debuggee (unless i missed something), the code appears to overflow the
    array, and destroy earlier entries, right? That's "by design" for
    debugging, but quite a limitation for instrumentation which might want
    to have a reliable stream of the data (and would like the originating
    task to block until the debugger had an opportunity to siphoon out the
    data).

    > I need to look more into mlock. So far, I found a system call in
    > /usr/include/sys/mman.h and two functions sys_mlock() and
    > user_shm_lock() in the kernel. Is there a memory expert around who
    > could point me to some interesting places to look at?


    sys_mlock() is what i meant - you could just call it internally from
    ptrace and fail the call if sys_mlock() returns -EPERM. This keeps all
    the "there's too much memory pinned down" details out of the ptrace
    code.

    > Can we distinguish kernel-locked memory from user-locked memory? I
    > could imagine a malicious user to munlock() the buffer he provided to
    > ptrace.


    yeah. Once mlock()-ed, you need to "pin it" via get_user_pages(). That
    gives a permanent reference count to those pages.

    > Is there a real difference between mlock()ing user memory and
    > allocating kernel memory? There would be if we could page out
    > mlock()ed memory when the user thread is not running. We would need to
    > disable DS before paging out, and page in before enabling it. If we
    > cannot, then kernel allocated memory would require less space in
    > physical memory.


    mlock() would in essence just give you an easy "does this user have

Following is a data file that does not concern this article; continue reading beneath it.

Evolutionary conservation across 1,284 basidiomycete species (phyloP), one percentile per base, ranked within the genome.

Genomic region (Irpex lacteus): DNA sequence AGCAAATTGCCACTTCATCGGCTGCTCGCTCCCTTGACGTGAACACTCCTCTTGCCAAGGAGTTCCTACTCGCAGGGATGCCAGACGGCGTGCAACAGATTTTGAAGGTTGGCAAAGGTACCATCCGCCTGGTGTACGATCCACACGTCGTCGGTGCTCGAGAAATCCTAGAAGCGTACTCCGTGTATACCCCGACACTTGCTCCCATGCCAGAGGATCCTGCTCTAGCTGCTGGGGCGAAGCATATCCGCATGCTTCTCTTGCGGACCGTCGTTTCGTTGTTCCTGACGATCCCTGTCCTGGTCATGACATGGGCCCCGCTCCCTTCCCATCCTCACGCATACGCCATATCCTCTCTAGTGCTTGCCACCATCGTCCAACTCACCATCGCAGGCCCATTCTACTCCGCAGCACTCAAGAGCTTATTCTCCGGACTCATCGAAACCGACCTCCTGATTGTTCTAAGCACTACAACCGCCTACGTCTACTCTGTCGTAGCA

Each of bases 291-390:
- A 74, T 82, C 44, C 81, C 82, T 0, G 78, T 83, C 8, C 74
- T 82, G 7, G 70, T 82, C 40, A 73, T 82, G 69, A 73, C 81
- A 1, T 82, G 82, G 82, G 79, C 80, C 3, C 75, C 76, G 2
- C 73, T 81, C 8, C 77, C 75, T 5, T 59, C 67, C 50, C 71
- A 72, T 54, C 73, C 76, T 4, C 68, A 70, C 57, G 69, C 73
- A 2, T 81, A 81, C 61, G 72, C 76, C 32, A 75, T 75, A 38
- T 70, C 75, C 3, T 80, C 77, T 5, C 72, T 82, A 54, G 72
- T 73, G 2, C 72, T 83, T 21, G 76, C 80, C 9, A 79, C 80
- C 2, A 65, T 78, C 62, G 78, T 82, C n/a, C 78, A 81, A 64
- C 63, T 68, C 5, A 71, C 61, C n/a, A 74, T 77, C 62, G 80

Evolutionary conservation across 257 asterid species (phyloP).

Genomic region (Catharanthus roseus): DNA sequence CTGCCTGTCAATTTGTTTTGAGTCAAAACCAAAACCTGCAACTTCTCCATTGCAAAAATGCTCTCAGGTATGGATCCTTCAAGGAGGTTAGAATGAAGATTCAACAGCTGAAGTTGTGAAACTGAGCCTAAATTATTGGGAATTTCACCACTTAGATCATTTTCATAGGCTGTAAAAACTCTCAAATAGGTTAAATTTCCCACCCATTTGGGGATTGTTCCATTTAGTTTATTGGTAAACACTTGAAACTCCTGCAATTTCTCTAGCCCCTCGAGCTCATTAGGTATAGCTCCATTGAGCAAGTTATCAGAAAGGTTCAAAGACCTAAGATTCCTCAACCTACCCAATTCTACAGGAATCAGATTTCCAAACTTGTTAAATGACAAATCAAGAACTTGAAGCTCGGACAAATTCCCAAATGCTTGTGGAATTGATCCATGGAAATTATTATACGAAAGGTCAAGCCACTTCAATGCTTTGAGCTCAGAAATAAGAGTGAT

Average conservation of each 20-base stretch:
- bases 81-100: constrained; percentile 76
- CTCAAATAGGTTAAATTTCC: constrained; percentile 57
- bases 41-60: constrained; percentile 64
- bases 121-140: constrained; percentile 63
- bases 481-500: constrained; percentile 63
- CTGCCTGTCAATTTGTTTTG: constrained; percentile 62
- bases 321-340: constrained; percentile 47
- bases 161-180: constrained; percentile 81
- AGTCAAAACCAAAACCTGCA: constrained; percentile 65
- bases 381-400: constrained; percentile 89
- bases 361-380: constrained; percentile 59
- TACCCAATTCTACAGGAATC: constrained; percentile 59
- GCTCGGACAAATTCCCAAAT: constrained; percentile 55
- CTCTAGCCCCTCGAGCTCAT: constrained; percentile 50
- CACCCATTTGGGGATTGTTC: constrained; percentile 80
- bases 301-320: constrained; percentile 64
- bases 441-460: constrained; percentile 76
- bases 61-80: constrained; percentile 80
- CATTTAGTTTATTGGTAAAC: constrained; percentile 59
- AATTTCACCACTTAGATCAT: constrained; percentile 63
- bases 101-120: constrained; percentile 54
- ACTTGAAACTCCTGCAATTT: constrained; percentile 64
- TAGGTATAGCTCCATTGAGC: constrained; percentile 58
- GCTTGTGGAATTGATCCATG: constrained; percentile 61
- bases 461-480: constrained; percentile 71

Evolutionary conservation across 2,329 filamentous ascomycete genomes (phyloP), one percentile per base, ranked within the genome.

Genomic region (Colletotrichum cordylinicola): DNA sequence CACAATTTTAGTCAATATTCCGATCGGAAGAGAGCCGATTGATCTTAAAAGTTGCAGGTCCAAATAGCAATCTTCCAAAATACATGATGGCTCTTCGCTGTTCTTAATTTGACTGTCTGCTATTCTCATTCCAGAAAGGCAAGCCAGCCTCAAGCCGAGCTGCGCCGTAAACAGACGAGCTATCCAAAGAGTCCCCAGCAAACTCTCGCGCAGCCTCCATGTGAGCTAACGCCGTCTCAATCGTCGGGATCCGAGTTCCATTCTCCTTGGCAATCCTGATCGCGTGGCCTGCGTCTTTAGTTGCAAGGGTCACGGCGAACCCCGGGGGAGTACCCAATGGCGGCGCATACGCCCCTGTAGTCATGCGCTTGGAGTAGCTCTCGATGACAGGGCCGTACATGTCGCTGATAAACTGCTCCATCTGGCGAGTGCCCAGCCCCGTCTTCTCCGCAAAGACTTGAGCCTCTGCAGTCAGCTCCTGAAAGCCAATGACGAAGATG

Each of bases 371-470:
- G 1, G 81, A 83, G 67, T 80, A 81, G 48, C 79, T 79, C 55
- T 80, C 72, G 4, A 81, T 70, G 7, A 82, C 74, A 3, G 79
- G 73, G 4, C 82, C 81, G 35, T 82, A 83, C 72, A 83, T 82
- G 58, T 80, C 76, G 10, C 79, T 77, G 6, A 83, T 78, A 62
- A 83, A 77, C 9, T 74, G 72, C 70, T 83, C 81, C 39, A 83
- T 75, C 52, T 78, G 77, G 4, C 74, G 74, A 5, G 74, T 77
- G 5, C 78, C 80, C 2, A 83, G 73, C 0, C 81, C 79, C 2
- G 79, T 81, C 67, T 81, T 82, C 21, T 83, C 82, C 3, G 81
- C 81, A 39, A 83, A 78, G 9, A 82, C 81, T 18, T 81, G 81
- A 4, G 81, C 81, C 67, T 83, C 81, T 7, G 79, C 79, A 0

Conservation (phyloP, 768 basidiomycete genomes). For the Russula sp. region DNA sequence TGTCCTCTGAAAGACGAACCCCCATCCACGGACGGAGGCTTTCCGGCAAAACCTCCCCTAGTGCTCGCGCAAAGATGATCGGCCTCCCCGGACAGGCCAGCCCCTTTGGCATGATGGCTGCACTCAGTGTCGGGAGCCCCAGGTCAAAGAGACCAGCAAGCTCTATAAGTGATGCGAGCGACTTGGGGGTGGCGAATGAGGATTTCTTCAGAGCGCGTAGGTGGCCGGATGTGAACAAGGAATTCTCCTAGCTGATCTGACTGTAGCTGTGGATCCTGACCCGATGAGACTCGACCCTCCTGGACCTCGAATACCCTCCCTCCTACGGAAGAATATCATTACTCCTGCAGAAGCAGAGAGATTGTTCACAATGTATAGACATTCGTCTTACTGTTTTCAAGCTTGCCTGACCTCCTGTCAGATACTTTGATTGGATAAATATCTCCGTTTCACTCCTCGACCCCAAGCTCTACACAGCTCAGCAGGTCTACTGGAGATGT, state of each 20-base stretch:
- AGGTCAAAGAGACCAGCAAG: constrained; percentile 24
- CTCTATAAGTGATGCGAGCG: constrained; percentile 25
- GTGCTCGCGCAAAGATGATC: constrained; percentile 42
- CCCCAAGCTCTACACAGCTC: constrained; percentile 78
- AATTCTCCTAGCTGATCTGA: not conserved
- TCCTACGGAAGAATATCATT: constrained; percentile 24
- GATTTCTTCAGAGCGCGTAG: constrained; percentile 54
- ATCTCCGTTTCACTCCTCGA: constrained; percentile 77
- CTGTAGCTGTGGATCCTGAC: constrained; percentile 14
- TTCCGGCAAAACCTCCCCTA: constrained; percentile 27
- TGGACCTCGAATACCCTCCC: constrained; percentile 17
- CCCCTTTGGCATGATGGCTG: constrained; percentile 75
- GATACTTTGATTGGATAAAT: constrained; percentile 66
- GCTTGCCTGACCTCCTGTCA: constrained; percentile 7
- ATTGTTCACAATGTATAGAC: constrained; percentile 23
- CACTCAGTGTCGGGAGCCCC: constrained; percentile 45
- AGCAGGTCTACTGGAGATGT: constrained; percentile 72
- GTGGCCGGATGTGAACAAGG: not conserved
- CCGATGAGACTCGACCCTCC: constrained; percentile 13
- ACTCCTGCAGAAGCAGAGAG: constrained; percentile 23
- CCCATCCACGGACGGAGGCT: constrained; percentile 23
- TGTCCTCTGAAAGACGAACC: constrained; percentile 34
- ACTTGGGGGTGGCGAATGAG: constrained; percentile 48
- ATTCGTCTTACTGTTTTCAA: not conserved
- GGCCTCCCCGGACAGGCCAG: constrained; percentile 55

enough privilege to lock this many pages" API. The real pinning would be
    done by get_user_pages(). Once you have those pages, they wont be
    swapped out.

    Ingo
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  5. RE: x86, ptrace: support for branch trace store(BTS)

    >-----Original Message-----
    >From: Ingo Molnar [mailto:mingo@elte.hu]
    >Sent: Dienstag, 11. Dezember 2007 15:53



    >In the second use-case (tracing, profiling, call coverage metrics), we
    >could live without zero-copy, as long as the buffer could be
    >made "large
    >enough". The current 4000 records limit seems rather low (and
    >arbitrary)
    >and probably makes the mechanism unsuitable for say call coverage
    >profiling purposes.


    The limit is indeed arbitrary. It was requested by one of my internal
    reviewers. The rationale was that we do not want to allow ptrace users
    to request that an unlimited amount of memory be allocated in the
    kernel.

    Andi suggested to make this a sysctl.

    Would it be safe to drop the artificial limit and let the limit be the
    available memory?


    >There's also no real mechanism that i can see to
    >create a guaranteed flow of this information between the debugger and
    >debuggee (unless i missed something), the code appears to overflow the
    >array, and destroy earlier entries, right? That's "by design" for
    >debugging, but quite a limitation for instrumentation which might want
    >to have a reliable stream of the data (and would like the originating
    >task to block until the debugger had an opportunity to siphoon out the
    >data).


    That's correct as well. My focus is on debugging. And that's actually
    the most useful behavior in that case. I'm not sure what you mean with
    'instrumentation'.


    Regarding streaming data (the only real use case I can think of would be
    path profiling), I think I would rather allocate a bigger buffer and
    send a signal when the buffer gets full instead of having the kernel
    provide an interrupt service routine and copy the data from a smaller
    buffer into a bigger one.

    This would leave it to the tracing task which likely wants to write the
    data into a file if it really got too big to hold it in physical memory.
    We would need another command to reset the DS index, and probably one to
    provide the entire buffer at once, and add some configuration bits to
    say whether we want the signal or a cyclic buffer.


    For debugging, I think this extension is not relevant. Since it could be
    implemented as an extension of the current interface, I would leave it,
    for now.


    >> I need to look more into mlock. So far, I found a system call in
    >> /usr/include/sys/mman.h and two functions sys_mlock() and